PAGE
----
Setting the table for dinner. Throwing in a load of laundry. Taking out the trash. Mundane tasks for most of us, but exciting independent living opportunities for a group of adults with developmental delays who recently moved into the Libenu Foundation’s first group home.
The Libenu Foundation is a 501(C) 3 not-for-profit organization dedicated to meeting the residential needs of Jewish adults with disabilities in the Metropolitan Chicago area. Its mission is to provide opportunities for them to live independent, meaningful lives with dignity and respect, as fully-included members of the Jewish community.
Libenu, from the Hebrew word meaning “Our Hearts”, reflects a heartfelt commitment to enabling Jewish adults with special needs to maximize their level of independence and self-determination in an inclusive community setting. That commitment is reflected by the founders of the organization, Dr. Shana Erenberg and Alderman Debra Silverstein, who volunteered their time to make the vision of Libenu a reality.
“Shana and I were deeply concerned for future of the young men and women with special needs in our community” said Silverstein. “Once they graduated high school, where would they go? What would they do? Their options were very limited.”
“Our clients have been raised in traditional Jewish homes where observance of dietary laws, Sabbath, and the holidays are critical aspects of their culture and identity, and a singular joy in their lives” added Erenberg. “We wanted to provide residential options that would be comfortable, reassuring, and familiar, and we wanted them to be an integral part of the community.”
Before Libenu, appropriate housing was so difficult to find that many Chicago families left Illinois to secure residential services and day programs in other states. In fact, it was over a conversation with one such parent that the decision to create Libenu was made. “Our community could not afford such a significant loss of leadership and talent” said Erenberg. Added Silverstein, “It was a completely unacceptable situation.”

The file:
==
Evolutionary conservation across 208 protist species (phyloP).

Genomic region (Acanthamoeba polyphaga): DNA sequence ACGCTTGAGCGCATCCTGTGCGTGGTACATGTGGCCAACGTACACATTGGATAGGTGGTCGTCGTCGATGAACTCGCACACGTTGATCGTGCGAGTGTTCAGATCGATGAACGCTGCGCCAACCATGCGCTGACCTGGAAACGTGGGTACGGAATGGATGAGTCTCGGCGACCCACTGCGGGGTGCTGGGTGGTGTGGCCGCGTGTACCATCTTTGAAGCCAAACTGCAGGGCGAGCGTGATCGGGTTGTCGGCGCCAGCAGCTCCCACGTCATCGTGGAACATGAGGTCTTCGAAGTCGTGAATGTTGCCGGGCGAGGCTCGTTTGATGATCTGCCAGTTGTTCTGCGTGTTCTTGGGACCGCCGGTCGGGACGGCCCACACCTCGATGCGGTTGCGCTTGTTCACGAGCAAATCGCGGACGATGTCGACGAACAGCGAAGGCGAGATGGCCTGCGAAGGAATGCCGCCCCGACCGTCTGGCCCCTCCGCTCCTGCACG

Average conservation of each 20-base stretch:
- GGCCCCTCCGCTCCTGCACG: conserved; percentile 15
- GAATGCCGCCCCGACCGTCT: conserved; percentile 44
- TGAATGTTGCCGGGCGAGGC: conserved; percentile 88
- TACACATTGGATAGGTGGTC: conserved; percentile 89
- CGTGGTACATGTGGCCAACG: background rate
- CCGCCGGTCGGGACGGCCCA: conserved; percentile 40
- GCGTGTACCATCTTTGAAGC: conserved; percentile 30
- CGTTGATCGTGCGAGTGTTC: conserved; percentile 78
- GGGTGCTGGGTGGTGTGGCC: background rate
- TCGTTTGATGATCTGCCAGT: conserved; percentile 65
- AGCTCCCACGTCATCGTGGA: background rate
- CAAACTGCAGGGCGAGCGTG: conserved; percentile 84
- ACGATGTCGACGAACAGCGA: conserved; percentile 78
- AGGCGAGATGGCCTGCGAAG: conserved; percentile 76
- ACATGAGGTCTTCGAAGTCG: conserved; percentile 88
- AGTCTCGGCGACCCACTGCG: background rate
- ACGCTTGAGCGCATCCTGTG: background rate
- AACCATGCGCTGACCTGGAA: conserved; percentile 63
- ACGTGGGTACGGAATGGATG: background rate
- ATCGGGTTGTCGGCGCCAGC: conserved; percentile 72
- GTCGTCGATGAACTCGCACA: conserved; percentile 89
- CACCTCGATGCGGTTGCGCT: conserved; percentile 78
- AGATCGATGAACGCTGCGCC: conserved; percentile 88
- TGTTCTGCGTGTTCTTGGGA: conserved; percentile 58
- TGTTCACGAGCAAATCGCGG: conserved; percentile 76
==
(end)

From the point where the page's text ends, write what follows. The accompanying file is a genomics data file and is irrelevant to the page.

Less than two years later, the first group of clients has moved into the Libenu House. The young men have been busy settling into their routines and getting to know each other. “I like to live with my friends,” said Jacob Mosbacher. “It’s the greatest!” Their parents share their enthusiasm. Sarah Brandes, whose son Boruch is a Libenu client said, “I never thought the day would come when our son would be able to move out of our house and live independently in an environment that was suitable for him. I am so grateful that Libenu provided this opportunity for him.” Wendy Kaplan, whose son Asher moved in last week, shared those sentiments. “We are truly blessed” she said.
Baruch Schur, a member of the Executive Board of Libenu and parent of client Josh, summed up the hopes for Libenu. “As parents of a young adult with disabilities, our greatest worry was who would take care of our son when we are gone. Libenu has given us the peace of mind that our son, Josh, can live independently in a comfortable, observant environment. We couldn’t ask for more than that. Libenu is truly a gift to us as well as to the community.”
Alderman Silverstein and Dr. Erenberg are understandably proud of Libenu’s accomplishments, but they are quick to say that there is a lot more to do. Libenu is in the planning stages for a home for young women as well as another home for men. They are working on creating a day program to provide clients with vocational training, continuing education, recreation, and social activities. Most importantly, they are planning to expand to meet an ever-increasing demand for services. “I receive calls for help on a daily basis,” said Erenberg. “The number of Jewish adults who need Libenu’s services is staggering, but we are committed to accommodating them all.”
“We have overcome significant challenges in creating Libenu and opening our first home,” noted Silverstein. “Many people told us that it couldn’t be done. But we were determined – and that determination will carry us forward.”
Debra Silverstein and Shana Erenberg opened their hearts to Libenu. As a community, we must do the same.
For more information about the Libenu Foundation, visit libenufoundation.org, or call (847) 213-0514.